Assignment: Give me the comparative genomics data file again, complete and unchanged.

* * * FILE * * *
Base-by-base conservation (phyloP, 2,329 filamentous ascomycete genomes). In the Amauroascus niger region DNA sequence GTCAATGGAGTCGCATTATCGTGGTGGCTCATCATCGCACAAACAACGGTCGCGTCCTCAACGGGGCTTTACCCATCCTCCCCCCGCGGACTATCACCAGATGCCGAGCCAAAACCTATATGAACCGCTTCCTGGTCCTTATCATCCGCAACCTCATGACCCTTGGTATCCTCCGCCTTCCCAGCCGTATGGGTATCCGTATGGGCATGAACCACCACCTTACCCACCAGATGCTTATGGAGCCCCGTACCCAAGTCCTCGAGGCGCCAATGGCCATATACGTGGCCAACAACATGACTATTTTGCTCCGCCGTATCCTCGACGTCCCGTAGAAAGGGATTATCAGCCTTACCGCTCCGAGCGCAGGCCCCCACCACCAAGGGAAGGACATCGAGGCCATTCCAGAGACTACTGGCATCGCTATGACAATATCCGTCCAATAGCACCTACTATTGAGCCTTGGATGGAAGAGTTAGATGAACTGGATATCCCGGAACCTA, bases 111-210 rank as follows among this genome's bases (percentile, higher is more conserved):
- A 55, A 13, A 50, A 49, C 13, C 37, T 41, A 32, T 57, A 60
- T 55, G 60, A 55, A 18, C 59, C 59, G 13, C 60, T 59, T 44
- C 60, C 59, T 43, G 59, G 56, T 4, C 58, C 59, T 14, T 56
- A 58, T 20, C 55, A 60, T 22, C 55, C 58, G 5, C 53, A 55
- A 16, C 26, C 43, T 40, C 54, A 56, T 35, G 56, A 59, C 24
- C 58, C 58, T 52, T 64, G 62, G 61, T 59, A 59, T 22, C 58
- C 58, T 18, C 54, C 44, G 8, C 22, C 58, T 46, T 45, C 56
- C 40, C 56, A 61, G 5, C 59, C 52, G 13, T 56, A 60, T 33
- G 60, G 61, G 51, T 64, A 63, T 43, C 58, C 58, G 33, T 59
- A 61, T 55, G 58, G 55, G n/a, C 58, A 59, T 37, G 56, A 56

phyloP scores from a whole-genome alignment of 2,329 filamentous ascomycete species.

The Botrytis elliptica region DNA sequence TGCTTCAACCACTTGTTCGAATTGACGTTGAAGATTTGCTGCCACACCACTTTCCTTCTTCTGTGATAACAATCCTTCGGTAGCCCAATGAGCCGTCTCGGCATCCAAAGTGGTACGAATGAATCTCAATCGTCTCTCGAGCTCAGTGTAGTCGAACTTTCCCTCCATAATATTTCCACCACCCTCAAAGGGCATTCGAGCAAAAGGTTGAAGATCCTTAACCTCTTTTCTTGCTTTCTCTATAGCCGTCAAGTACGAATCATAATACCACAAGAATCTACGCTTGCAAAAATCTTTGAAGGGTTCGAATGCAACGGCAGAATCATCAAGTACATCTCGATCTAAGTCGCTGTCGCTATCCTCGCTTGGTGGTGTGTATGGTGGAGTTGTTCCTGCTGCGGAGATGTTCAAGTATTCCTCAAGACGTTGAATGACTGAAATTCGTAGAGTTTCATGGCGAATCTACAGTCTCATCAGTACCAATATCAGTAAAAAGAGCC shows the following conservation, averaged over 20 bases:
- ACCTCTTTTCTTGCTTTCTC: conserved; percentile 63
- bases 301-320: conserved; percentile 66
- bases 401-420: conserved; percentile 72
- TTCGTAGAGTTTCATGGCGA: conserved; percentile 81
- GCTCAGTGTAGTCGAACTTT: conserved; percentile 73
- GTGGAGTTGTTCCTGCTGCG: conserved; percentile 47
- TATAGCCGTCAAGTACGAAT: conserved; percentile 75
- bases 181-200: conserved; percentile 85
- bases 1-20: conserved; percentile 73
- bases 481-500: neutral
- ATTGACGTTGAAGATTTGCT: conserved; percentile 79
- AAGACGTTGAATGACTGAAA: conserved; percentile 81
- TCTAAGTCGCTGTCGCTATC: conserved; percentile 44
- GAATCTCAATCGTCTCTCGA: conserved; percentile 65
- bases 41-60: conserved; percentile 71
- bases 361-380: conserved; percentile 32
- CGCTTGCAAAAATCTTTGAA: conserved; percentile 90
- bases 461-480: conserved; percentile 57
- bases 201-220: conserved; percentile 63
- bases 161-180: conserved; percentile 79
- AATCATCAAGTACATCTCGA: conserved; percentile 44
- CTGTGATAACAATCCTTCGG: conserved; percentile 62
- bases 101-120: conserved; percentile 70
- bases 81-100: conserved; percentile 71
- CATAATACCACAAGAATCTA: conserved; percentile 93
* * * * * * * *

Base-by-base conservation (phyloP, 2,329 filamentous ascomycete genomes). In the Amauroascus niger region DNA sequence GTCAATGGAGTCGCATTATCGTGGTGGCTCATCATCGCACAAACAACGGTCGCGTCCTCAACGGGGCTTTACCCATCCTCCCCCCGCGGACTATCACCAGATGCCGAGCCAAAACCTATATGAACCGCTTCCTGGTCCTTATCATCCGCAACCTCATGACCCTTGGTATCCTCCGCCTTCCCAGCCGTATGGGTATCCGTATGGGCATGAACCACCACCTTACCCACCAGATGCTTATGGAGCCCCGTACCCAAGTCCTCGAGGCGCCAATGGCCATATACGTGGCCAACAACATGACTATTTTGCTCCGCCGTATCCTCGACGTCCCGTAGAAAGGGATTATCAGCCTTACCGCTCCGAGCGCAGGCCCCCACCACCAAGGGAAGGACATCGAGGCCATTCCAGAGACTACTGGCATCGCTATGACAATATCCGTCCAATAGCACCTACTATTGAGCCTTGGATGGAAGAGTTAGATGAACTGGATATCCCGGAACCTA, bases 111-210 rank as follows among this genome's bases (percentile, higher is more conserved):
- A 55, A 13, A 50, A 49, C 13, C 37, T 41, A 32, T 57, A 60
- T 55, G 60, A 55, A 18, C 59, C 59, G 13, C 60, T 59, T 44
- C 60, C 59, T 43, G 59, G 56, T 4, C 58, C 59, T 14, T 56
- A 58, T 20, C 55, A 60, T 22, C 55, C 58, G 5, C 53, A 55
- A 16, C 26, C 43, T 40, C 54, A 56, T 35, G 56, A 59, C 24
- C 58, C 58, T 52, T 64, G 62, G 61, T 59, A 59, T 22, C 58
- C 58, T 18, C 54, C 44, G 8, C 22, C 58, T 46, T 45, C 56
- C 40, C 56, A 61, G 5, C 59, C 52, G 13, T 56, A 60, T 33
- G 60, G 61, G 51, T 64, A 63, T 43, C 58, C 58, G 33, T 59
- A 61, T 55, G 58, G 55, G n/a, C 58, A 59, T 37, G 56, A 56

phyloP scores from a whole-genome alignment of 2,329 filamentous ascomycete species.

The Botrytis elliptica region DNA sequence TGCTTCAACCACTTGTTCGAATTGACGTTGAAGATTTGCTGCCACACCACTTTCCTTCTTCTGTGATAACAATCCTTCGGTAGCCCAATGAGCCGTCTCGGCATCCAAAGTGGTACGAATGAATCTCAATCGTCTCTCGAGCTCAGTGTAGTCGAACTTTCCCTCCATAATATTTCCACCACCCTCAAAGGGCATTCGAGCAAAAGGTTGAAGATCCTTAACCTCTTTTCTTGCTTTCTCTATAGCCGTCAAGTACGAATCATAATACCACAAGAATCTACGCTTGCAAAAATCTTTGAAGGGTTCGAATGCAACGGCAGAATCATCAAGTACATCTCGATCTAAGTCGCTGTCGCTATCCTCGCTTGGTGGTGTGTATGGTGGAGTTGTTCCTGCTGCGGAGATGTTCAAGTATTCCTCAAGACGTTGAATGACTGAAATTCGTAGAGTTTCATGGCGAATCTACAGTCTCATCAGTACCAATATCAGTAAAAAGAGCC shows the following conservation, averaged over 20 bases:
- ACCTCTTTTCTTGCTTTCTC: conserved; percentile 63
- bases 301-320: conserved; percentile 66
- bases 401-420: conserved; percentile 72
- TTCGTAGAGTTTCATGGCGA: conserved; percentile 81
- GCTCAGTGTAGTCGAACTTT: conserved; percentile 73
- GTGGAGTTGTTCCTGCTGCG: conserved; percentile 47
- TATAGCCGTCAAGTACGAAT: conserved; percentile 75
- bases 181-200: conserved; percentile 85
- bases 1-20: conserved; percentile 73
- bases 481-500: neutral
- ATTGACGTTGAAGATTTGCT: conserved; percentile 79
- AAGACGTTGAATGACTGAAA: conserved; percentile 81
- TCTAAGTCGCTGTCGCTATC: conserved; percentile 44
- GAATCTCAATCGTCTCTCGA: conserved; percentile 65
- bases 41-60: conserved; percentile 71
- bases 361-380: conserved; percentile 32
- CGCTTGCAAAAATCTTTGAA: conserved; percentile 90
- bases 461-480: conserved; percentile 57
- bases 201-220: conserved; percentile 63
- bases 161-180: conserved; percentile 79
- AATCATCAAGTACATCTCGA: conserved; percentile 44
- CTGTGATAACAATCCTTCGG: conserved; percentile 62
- bases 101-120: conserved; percentile 70
- bases 81-100: conserved; percentile 71
- CATAATACCACAAGAATCTA: conserved; percentile 93